I was one of the founders of the New South Wales Archery Society, which first met on December 12th 1937.    Since that time we have been instrumental in spreading the gospel of archery amongst the heathen and now there are 5 clubs, 3 in New South Wales, 1 in Victoria and in Western Australia .I think we can claim credit for the formation of all these clubs with exception of 2 by reason of the reams of paper we used in answering enquirers and giving advice and information.   Those letters became such a problem that I set out to write a small book designed expressly for such enquirers and dealing with the unique difficulties confronting the enthusiast in this country.   I have completed the manuscript, complete with sketches and diagrams and today we made the necessary photographs.    I hope to go to press within the next few weeks and I already have received 50 orders.  I do not expect to make a fortune out of it.  I will be satisfied if I clear expenses and if this book furthers our sport it will be recompense enough.    The book is named “ARCHERY IN AUSTRALIA “ and will be dressed in a archer's green jacket with gold lettering and a boomerang and arrow, as it's motif.

Our shooting is not yet of as high a standard as that in England or USA and that is perhaps the reason that I have the honour to be Champion.   I will have to defend my championship on the 21 of this month and although I consider myself to fortunate to return to Sydney in time to compete.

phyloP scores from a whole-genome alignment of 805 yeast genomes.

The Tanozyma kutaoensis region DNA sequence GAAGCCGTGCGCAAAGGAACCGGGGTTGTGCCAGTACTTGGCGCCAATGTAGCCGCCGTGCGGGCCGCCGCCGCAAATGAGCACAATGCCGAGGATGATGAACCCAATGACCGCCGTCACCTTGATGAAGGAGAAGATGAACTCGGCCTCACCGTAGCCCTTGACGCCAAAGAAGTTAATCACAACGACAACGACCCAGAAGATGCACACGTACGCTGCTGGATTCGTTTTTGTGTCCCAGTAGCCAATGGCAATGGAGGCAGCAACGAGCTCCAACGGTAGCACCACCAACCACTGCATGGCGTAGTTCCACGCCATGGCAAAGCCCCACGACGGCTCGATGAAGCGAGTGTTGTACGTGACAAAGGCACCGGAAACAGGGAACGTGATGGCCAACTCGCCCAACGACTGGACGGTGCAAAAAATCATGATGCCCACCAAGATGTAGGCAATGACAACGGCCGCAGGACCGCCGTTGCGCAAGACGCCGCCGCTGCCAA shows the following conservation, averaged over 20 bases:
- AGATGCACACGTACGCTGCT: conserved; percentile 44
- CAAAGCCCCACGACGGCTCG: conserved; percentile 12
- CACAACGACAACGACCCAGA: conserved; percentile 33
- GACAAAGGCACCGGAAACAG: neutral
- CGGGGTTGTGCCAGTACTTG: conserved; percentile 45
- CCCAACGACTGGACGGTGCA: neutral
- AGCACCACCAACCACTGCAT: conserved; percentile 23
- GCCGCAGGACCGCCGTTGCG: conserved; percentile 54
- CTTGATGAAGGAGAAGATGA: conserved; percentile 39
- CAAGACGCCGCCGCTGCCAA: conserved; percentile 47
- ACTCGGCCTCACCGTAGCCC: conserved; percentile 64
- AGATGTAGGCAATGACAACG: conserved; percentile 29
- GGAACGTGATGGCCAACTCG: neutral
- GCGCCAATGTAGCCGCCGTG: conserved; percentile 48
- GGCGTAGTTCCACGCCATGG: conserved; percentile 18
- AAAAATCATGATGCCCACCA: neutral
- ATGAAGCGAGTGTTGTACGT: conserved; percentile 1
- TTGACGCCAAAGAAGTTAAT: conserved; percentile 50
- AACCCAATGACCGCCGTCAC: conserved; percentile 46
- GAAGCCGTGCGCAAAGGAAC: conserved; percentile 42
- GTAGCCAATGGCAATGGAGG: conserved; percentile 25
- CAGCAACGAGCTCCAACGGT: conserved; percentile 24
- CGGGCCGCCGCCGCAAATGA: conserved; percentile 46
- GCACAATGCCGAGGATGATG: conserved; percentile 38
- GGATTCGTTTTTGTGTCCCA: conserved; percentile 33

We have not first class bow makers although we are forever experimenting.    One of my club mates found Ivory Wood which he has great hope, the same man discovered Osage Orange and has a stave or two but not sufficient to meet the need of our club.

I'm experimenting with Rami fabric strings, Rami is being grown experimentally in Sydney and it is claimed that it is considerably stronger than linen or flax.

Thank you so much for writing and if I find anything worth reporting I will send it to you without delay.


Perce Stoken



Perce Stoken had left to collect the HMAS Perth from England to Sydney via San Francisco.  He was going to call on Potter and Macquarie of Oakland, California with a list of equipment for the archers of  Sydney and arrange for the discount that had been organised for them to be put into more archery tackle.  (George Scott of the Sydney Archery Club had ordered a yew Longbow and cordovan glove.

At the Start of World War11  the HMAS Perth was used to patrol Australian waters. Before being sent to the Mediterranean at the end of 1940.   There, HMAS Perth was involved in the battles for Greece, Crete and Syria before returning to Australia in late 1941.

In February 1942, Perth survived the Allied defeat at the Battle of the Java sea, before being torpedoed and sunk in the battle of the Sundra Strait.   353 of the 681 aboard were killed.  (wikipedia)

Percy Stoken   Yoeman of the signals/ chief petty officer  14723 RAN    KIA    01.03.1942

(Champion Archer and one of the founding fathers of Archery in Australia.)      R.I.P








This is the HMAS Perth which Perce was a Yoeman of Signals on, his signature can be seen on the bottom of the picture and has a red arrow pointing to it.

The Archery Association of Australia (now Archery Australia) dedicated two perpetual trophies in Perce Stoken's honour, to be awarded to the best National Ladies and Gents Target Champion.

This perpetual trophy continued to be awarded until 1974 when the trophies were suspended.

One trophy is now displayed in the Archery Australia Office, the other can not be located.